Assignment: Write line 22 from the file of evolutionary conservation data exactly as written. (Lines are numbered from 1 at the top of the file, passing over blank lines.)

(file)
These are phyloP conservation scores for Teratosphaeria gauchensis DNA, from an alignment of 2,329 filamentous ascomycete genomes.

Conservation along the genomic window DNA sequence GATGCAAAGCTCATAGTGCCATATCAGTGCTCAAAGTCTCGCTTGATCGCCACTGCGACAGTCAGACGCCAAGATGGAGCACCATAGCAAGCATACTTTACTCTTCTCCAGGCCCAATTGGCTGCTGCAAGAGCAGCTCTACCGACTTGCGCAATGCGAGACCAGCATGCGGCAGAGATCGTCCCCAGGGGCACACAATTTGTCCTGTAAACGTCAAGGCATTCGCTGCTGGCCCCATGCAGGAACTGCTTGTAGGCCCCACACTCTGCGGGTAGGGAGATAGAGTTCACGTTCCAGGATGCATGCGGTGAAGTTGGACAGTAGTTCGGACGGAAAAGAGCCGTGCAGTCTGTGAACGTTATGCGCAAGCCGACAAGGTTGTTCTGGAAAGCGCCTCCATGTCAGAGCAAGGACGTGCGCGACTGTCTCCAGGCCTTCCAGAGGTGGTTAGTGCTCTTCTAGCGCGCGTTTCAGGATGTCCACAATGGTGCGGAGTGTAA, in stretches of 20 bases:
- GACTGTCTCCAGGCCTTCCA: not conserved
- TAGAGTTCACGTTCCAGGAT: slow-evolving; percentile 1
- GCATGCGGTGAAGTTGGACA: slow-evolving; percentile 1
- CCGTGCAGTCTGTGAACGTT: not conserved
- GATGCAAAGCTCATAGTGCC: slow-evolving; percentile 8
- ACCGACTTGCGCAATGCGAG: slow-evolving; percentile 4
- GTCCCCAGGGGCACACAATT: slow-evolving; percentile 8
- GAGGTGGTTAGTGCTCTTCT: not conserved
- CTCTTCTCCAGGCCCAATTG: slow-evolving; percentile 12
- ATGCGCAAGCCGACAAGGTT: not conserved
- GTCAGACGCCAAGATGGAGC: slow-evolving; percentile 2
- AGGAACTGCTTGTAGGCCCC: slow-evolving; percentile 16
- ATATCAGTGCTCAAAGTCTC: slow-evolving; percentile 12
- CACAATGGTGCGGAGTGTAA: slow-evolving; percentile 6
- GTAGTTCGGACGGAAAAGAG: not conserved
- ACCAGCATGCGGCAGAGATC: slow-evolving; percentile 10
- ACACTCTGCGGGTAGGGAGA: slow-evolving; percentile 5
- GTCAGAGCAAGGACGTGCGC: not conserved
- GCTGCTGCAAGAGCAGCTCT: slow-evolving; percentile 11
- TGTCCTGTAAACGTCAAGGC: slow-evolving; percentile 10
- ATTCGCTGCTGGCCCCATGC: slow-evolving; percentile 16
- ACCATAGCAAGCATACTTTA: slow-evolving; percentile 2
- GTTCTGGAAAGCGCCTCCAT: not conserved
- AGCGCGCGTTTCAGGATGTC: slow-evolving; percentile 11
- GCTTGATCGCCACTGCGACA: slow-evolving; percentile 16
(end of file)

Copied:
- TGTCCTGTAAACGTCAAGGC: slow-evolving; percentile 10